Money

How to get the most out of your tax return

What will you do with your tax return?

AMP Advice financial adviser Anthony Jones* gives his two cents on how to spend your tax return wisely.  

If you’re set to receive a tax refund when completing your tax return this year, there are ways to make the most of the additional financial boost before you retire.

It’s tempting to treat this money as “bonus money” and reward yourself with a treat, but there are better ways to make this money work for you to help you retire right.

Making financially savvy decisions at any age is the key to a successful and lucrative retirement.

However, it is more crucial than ever to make every tax return count in the years leading up to retirement or semi-retirement.

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The financial position you are in now or the next few years can greatly determine what kind of lifestyle you will lead in retirement.

Here are a few tips to help you use your tax refund wisely to set yourself up for the retirement you want.

  1. Embrace new economies

Transitioning into retirement can be a daunting task, and boredom can creep in quickly. Embracing new markets such as the gig economy can be a great way to shake up your routine. Spend your tax return doing up your spare bedroom to rent out on AirBnB, or making improvements to your car and do a few shifts as an Uber driver. Moving out of the mainstream workforce doesn’t have to be the end of an income stream.

  1. Be ‘super’ romantic
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If your spouse earns less than you, consider being super romantic and making a contribution to their super. This could potentially entitle you to a rebate of up to $540 on your tax next year. Under the new rules, which came into effect on July 1, the receiving spouse’s income needs to be less than $40,000 for a part offset to apply or under $37,000 for the full offset to apply.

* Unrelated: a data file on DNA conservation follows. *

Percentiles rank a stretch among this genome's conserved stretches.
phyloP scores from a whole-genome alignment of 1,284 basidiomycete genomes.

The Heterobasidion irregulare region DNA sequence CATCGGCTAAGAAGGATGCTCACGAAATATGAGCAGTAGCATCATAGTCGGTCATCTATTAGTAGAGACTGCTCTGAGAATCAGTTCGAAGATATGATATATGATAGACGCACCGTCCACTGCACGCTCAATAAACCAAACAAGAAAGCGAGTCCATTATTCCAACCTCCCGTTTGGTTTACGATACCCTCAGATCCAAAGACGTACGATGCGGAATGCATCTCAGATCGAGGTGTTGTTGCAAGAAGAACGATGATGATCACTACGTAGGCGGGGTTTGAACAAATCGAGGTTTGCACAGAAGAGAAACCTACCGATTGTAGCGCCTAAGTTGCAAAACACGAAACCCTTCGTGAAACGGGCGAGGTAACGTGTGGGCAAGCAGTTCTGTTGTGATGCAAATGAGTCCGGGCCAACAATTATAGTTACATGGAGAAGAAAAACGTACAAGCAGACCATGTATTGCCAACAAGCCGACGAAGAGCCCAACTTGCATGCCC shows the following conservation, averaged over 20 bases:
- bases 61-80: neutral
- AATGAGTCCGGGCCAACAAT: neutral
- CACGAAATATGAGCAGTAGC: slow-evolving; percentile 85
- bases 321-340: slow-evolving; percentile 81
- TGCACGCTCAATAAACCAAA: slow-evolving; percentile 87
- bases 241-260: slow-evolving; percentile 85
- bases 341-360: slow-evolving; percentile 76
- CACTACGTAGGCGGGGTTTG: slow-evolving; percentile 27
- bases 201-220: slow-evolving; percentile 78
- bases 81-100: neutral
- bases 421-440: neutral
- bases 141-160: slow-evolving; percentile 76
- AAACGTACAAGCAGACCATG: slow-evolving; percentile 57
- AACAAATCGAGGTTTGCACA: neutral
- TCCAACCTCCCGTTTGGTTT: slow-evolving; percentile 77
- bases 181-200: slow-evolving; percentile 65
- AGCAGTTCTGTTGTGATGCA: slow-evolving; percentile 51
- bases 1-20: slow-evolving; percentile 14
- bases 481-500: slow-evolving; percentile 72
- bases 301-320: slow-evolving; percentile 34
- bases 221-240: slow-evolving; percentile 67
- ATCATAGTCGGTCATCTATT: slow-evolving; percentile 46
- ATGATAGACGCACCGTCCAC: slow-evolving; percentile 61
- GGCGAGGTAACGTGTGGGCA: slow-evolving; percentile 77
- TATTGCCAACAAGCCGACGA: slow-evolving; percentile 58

1. Be debt free

Managing debt doesn’t stop when you retire.  And bad debt can seriously eat into super or retirement income. A tax return is often money we didn’t expect, so it might be best to use it to pay off a large debt than use it as a part of your weekly budget you are already maintaining. And if you’re trying to win the battle against debt, you should consider paying out any non-deductible debt first, such as credit cards, personal loans and home mortgages. 

  1. Invest in others

If you are feeling secure in your financial position and want to give back to the ones who mean the most to you, invest your tax return for their future. Putting your current and any future tax returns in an investment account could help give your children, grandchildren or family friends a leg up when they need it.

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  1. Top up your super

Under the new super rules, all personal superannuation contributions are now potentially tax-deductible, within certain limits, meaning small contributions can help to manage next year’s tax while helping you to achieve your retirement goals.

  1. Start planning a holiday

If you have been saving for your retirement well and early, you could be in an enviable financial position. Why not take a holiday when you still have a steady stream of income, a little extra money from a tax return and maybe even some annual leave up your sleeve. Always wanted to climb the Eiffel Tower, walk along the Great Wall of China or cruise down the Amazon river, what better time than now?

*Anthony Jones is an authorised representative of AMP Financial Planning Pty Ltd, ABN 89 051 208 327,, AFS Licence No. 232706.

Any advice given is general only and has not taken into account your objectives, financial situation or needs. Because of this, before acting on any advice, you should consult a financial planner to consider how appropriate the advice is to your objectives, financial situation and needs.

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Important information: The information provided on this website is of a general nature and for information purposes only. It does not take into account your objectives, financial situation or needs. It is not financial product advice and must not be relied upon as such. Before making any financial decision you should determine whether the information is appropriate in terms of your particular circumstances and seek advice from an independent licensed financial services professional.
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